The 1.3 A+ motor produces 63 horsepower. The Metro 5-door weighs just under 750kg. Those figures sound quite promising but I’ll say this now, this car doesn’t feel like it has that much power and that little weight. Of course a lot of this is down the nature of the engine. Even in ‘Plus’ form the stock A Series isn’t an engine that likes to rev. I think the engine is this particular one, which is both low-mileage and has spent those few miles bumbling around the M4 corridor, is still quite tight, too. It will rev but doesn’t feel happy at being provoked. In First gear it has plenty of ‘zip’ for getting onto roundabouts or out of junctions but in the mid-range it’s better to pop into Third and let the torque do the work. If it’s not nippy the engine is certainly gutsy. It seems to have an almost completely flat torque curve. You can slip into top gear at a shade under 30 MPH and the engine will happily knuckle down and keep accelerating. It accelerates in the same fashion at 60 MPH on the motorway as it does around town. Once you realise that a mid-range Metro is never going to pin you back in the seat with its acceleration you just adapt and enjoy the fact that the car is very easy and predictable to drive.
The car has enough poke to mix it with motorway traffic and isn’t going to get into trouble on a sliproad. 60 MPH would seem to be the sweet spot of making progress without feeling as if you’re starting to stretch the engine beyond it’s comfort zone, but even at 70 it has performance in hand. Motorway inclines just require a firmer squeeze on the throttle to maintain speed and it’s even possible to make the odd excursion into the fast lane if needed. The noise levels are much, much lower than on a Mini, even one from the same time period as the Metro. There’s no transmission howl and the engine is just a steady drone from the other side of the bulkhead. In fact the most intrusive aspect is the wind noise, probably a sign of less-than-perfect door seal design.
Ride and Handling
Surprisingly for a car designed expressly to be a cheap urban shopping trolley this is the area that the Metro really shines. Of course this is just its Mini ancestry shining through- that car was also never intended to be such an engaging and sharp-handling car as it was, it was just a pleasing side effect.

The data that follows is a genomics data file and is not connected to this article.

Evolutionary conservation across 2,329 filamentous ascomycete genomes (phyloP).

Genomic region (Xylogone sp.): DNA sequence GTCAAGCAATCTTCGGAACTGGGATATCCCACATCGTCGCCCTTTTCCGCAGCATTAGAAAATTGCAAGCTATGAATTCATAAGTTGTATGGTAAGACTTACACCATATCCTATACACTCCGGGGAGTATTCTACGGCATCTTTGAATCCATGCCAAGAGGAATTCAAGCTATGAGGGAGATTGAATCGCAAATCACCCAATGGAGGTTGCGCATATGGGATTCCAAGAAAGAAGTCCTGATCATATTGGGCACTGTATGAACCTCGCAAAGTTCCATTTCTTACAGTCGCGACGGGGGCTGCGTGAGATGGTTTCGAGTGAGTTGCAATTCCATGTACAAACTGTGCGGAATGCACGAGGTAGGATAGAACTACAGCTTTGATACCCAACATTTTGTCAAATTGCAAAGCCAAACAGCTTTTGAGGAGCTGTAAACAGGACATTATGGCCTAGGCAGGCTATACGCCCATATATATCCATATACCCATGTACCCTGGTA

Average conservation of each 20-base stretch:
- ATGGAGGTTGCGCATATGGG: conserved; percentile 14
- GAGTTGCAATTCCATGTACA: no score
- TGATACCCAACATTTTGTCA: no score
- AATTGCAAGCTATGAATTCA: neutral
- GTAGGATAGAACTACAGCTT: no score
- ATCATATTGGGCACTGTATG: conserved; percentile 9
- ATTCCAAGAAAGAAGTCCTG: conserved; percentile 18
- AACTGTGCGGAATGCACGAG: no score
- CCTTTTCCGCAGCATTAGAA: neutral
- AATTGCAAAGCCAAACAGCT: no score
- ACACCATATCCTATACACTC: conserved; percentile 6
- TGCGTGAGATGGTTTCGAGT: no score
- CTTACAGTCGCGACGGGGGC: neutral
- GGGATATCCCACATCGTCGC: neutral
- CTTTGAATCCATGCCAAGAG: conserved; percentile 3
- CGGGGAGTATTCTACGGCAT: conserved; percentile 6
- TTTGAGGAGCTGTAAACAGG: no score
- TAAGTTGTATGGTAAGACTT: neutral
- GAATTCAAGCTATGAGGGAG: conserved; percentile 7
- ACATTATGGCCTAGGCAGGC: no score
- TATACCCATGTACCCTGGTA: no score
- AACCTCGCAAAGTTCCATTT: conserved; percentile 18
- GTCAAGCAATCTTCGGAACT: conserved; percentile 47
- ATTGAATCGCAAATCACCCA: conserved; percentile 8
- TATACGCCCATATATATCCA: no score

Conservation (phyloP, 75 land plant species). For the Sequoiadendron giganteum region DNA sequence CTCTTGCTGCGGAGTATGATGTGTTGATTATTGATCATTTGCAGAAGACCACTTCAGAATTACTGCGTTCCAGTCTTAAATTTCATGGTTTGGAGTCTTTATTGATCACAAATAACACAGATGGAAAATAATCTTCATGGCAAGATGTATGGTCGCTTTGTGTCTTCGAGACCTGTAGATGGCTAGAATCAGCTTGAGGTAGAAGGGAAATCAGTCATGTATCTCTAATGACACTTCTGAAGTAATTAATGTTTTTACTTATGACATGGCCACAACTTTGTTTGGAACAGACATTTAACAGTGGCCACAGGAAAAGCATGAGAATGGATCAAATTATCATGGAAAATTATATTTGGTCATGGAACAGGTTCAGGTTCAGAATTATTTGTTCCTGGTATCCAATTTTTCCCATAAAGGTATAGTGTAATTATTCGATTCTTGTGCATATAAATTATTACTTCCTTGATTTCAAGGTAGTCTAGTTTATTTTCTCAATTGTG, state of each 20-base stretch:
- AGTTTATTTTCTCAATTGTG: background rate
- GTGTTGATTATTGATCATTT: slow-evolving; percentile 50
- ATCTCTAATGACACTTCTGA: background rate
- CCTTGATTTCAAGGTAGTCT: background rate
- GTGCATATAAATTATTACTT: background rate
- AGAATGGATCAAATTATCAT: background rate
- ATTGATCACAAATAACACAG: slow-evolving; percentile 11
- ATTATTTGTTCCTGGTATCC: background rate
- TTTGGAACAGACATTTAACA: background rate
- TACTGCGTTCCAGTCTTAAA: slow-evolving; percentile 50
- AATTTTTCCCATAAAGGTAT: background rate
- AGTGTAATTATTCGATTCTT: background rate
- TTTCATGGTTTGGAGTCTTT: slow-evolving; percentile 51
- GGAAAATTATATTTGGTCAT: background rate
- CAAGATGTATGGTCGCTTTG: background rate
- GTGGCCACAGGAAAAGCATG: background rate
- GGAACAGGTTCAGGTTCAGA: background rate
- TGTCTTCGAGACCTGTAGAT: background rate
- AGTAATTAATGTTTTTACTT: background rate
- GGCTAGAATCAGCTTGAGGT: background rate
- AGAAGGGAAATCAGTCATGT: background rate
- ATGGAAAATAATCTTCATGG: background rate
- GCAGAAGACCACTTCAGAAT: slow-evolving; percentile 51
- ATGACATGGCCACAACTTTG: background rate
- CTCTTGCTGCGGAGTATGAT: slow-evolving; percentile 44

The Metro has the (in)famous Hydragas suspension. To save development costs BL chose not to fit the system properly and omitted the fore/aft interconnection. This was somewhat missing the point because it was this that gave Hydragas cars such as the Princess and the later Maxis their class-leading ride comfort. As it is the Metro simply has a fluid/gas sphere on each corner which acts the spring and the damper.
The result is that the ride comfort is a huge improvement on a rubber-cone Mini, especially an ‘Eighties-built one on the wider, lower-profile tyres, but is hugely below the standard of other Hydragas cars. It doesn’t exhibit the same jarring and jiggling as a Mini. What it does is absorb the shock of most road defects and bumps very well, as you’d expect from gas springs. Around town at typical around town speeds the spheres are excellent at soaking up drain covers, cats-eyes, lumpy patches of tarmac and even speed bumps when taken at a suitable pace- but not the sort of pace you can go over in a 2CV, as I rapidly learnt from experience.
The Hydragas combination of soft springs, short travel and fully independent suspension (not to mention the car’s wide track for its size) means that the Metro generally feels planted and grippy. On the straight, flat but seriously uneven Fenland roads (a real test for any suspension) the system is in its element, absorbing the undulations and getting into something approaching the comfortable, lolloping, bouncing motion of its full-Hydragas stablemates.
What upsets the car is any road surface that is rough or genuinely bumpy, rather than smoothly undulating, when taken at a decent clip. Here the short wheelbase and the lack of interconnection means that the car begins to be affected by uncontrolled pitch, becoming quite skittish and beginning to feel as if its losing its composure.
If the suspension has its flaws, the steering certainly does not. BL clearly knew that there was nothing wrong with the Mini’s rack-and-pinion setup as it was and left it well alone. The Metro has the same wonderfully direct and weighted steering as its forebear. The ‘giant go kart’ feeling is alive and well and the grippy suspension encourages you to chuck the car about a little. This goes a long way to compensating for the engine’s relative lack of ‘pep’ as you can maintain speed and smooth progress round all but the sharpest corners. Despite being non-assisted the steering is still light at low speeds without being over-light once on the move. It all makes for an immensely engaging and enjoyable driving experience without detracting from the Metro’s ability to just be a normal supermini when you don’t feel like having fun.
‘A British Car To Beat The World’ was the rather uncomfortably jingoistic slogan that launched the Metro on the world. It was never going to be a world-beater or a trend-setter like the Mini, the car it was meant to replace, was. Times had moved on and the Metro’s job was much tougher- to compete against increasingly savvy rivals who were starting to encroach on the previously BL-only ground of transverse-engined spacious little cars. The Metro didn’t rewrite the rules, but it did play by them to dazzling effect. What it was was a genuinelly competent, practical and enjoyable little car that stood on its own merits.The sales figures showed how right the design was.
‘Easy’ is the word that kept cropping up in my mind when thinking about this test. The Metro is a very easy car to drive. It’s also very easy to live with and very easy to enjoy yourself in. I can see why they were so popular.